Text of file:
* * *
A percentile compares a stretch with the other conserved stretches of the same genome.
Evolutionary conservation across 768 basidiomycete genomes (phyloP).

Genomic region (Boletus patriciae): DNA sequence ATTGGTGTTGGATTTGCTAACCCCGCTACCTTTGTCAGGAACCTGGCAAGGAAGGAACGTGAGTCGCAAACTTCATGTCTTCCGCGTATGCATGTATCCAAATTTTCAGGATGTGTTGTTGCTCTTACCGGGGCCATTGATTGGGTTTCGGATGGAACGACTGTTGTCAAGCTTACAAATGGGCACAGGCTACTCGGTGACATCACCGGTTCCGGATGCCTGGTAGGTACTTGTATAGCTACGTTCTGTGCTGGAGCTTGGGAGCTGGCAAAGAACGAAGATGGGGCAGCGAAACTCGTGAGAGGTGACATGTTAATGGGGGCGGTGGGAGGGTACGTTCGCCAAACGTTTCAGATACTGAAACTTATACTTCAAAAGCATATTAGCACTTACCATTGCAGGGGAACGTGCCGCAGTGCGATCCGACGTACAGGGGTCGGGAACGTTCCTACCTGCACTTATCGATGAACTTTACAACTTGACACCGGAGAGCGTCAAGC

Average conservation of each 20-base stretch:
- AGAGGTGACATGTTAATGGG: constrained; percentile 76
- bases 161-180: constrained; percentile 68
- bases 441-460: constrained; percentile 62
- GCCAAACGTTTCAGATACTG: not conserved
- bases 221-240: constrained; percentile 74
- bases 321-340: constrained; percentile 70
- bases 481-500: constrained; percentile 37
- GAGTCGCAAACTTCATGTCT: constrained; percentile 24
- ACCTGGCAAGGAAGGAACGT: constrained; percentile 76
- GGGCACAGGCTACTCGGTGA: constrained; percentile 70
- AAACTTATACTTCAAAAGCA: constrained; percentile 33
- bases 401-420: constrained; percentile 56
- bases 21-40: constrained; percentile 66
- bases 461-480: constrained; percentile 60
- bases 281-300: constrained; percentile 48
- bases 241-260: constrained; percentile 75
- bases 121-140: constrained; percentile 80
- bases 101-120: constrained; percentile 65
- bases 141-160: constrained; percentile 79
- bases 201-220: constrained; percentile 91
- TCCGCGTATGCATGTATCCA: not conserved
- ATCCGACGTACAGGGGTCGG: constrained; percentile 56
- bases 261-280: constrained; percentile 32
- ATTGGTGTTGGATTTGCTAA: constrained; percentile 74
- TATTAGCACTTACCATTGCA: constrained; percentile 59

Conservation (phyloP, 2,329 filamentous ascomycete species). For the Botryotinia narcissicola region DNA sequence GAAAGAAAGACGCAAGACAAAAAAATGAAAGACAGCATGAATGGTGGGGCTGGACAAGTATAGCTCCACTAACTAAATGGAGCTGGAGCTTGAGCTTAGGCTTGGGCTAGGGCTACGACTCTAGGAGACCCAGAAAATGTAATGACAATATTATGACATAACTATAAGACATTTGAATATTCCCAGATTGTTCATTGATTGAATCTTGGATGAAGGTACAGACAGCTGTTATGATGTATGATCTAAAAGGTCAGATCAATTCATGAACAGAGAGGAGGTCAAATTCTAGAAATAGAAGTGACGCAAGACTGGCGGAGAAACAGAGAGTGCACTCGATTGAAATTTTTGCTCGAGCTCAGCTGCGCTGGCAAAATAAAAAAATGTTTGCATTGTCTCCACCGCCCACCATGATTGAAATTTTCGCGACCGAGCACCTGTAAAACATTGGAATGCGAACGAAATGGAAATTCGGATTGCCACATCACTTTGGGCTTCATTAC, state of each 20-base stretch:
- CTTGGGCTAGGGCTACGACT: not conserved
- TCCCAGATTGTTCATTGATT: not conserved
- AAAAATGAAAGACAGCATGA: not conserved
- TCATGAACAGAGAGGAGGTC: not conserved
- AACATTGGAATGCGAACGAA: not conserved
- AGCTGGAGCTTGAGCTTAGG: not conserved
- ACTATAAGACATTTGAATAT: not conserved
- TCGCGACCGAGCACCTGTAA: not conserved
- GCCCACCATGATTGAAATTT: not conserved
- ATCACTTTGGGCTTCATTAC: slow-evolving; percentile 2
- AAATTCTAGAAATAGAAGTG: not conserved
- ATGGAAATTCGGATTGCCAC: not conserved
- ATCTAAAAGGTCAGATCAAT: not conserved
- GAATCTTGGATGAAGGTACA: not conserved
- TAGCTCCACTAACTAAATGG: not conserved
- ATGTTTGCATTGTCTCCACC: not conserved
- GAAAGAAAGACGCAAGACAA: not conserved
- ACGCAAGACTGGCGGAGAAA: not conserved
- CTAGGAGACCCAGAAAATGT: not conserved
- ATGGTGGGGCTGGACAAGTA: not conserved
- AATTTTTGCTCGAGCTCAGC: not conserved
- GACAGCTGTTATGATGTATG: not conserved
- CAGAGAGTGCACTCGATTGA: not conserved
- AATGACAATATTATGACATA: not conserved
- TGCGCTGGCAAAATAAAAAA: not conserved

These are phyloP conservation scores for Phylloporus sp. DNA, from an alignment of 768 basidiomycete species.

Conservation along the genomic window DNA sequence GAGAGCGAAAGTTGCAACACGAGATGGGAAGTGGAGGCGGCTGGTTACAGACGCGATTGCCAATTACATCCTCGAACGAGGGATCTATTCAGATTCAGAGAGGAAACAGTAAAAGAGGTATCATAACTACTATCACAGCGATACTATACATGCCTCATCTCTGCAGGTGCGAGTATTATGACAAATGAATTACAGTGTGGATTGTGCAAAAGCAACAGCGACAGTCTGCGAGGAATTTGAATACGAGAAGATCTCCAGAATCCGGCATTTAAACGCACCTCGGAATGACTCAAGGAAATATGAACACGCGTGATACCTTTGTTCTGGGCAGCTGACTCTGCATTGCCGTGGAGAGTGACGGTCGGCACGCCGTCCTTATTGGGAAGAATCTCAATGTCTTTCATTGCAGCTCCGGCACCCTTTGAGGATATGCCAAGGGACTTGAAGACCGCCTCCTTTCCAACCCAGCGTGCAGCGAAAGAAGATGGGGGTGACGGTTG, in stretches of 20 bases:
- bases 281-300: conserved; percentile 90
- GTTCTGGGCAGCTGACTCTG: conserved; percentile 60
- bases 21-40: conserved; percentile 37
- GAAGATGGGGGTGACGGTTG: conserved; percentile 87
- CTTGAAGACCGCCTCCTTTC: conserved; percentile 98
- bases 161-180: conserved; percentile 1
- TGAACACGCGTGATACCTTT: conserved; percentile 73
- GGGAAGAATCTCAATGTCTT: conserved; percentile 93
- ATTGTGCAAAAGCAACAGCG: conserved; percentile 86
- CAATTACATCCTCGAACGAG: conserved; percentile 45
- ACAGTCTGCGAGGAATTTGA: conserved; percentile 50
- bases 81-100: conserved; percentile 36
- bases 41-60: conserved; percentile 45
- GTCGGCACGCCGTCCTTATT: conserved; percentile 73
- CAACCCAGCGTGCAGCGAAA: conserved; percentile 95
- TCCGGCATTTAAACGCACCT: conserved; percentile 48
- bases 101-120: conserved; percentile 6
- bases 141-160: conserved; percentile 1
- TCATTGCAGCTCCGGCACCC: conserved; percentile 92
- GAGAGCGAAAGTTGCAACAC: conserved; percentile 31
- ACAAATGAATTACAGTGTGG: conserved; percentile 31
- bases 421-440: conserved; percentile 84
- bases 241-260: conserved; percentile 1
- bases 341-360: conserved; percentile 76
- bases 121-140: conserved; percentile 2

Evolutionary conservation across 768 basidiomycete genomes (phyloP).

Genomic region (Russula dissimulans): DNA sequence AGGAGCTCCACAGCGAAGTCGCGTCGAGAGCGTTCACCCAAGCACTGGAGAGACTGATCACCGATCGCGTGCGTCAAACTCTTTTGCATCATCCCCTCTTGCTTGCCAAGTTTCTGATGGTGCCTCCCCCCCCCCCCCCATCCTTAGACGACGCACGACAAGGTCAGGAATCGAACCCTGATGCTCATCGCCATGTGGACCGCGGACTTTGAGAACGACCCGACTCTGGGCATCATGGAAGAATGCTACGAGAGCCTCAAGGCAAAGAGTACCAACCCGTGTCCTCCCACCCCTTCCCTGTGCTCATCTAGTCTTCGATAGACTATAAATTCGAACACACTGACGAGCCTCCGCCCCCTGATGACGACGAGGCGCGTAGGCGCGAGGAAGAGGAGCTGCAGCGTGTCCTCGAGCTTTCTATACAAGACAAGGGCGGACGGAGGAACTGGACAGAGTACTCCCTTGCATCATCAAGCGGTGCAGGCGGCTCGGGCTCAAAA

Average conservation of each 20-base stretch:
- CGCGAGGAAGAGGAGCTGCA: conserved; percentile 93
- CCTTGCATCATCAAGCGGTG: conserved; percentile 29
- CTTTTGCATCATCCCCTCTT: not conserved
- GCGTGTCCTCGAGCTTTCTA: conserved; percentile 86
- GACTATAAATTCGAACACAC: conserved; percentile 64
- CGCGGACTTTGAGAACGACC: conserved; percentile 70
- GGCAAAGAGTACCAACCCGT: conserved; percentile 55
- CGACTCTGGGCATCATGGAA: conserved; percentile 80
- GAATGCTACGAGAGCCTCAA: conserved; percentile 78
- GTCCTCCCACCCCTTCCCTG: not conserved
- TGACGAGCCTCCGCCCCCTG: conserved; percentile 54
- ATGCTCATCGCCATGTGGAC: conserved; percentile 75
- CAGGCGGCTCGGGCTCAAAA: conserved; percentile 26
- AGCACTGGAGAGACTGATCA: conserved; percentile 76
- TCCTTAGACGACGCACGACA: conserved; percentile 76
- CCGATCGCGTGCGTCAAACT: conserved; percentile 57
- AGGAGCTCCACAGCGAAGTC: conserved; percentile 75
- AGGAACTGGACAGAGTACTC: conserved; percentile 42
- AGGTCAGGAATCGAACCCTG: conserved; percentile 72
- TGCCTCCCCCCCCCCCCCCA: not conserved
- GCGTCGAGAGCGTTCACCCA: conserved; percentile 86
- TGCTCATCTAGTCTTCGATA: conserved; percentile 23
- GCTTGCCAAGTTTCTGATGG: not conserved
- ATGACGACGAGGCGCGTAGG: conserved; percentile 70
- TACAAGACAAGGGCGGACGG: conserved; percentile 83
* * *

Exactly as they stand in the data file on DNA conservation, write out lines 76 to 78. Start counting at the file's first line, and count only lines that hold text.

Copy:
- TCATTGCAGCTCCGGCACCC: conserved; percentile 92
- GAGAGCGAAAGTTGCAACAC: conserved; percentile 31
- ACAAATGAATTACAGTGTGG: conserved; percentile 31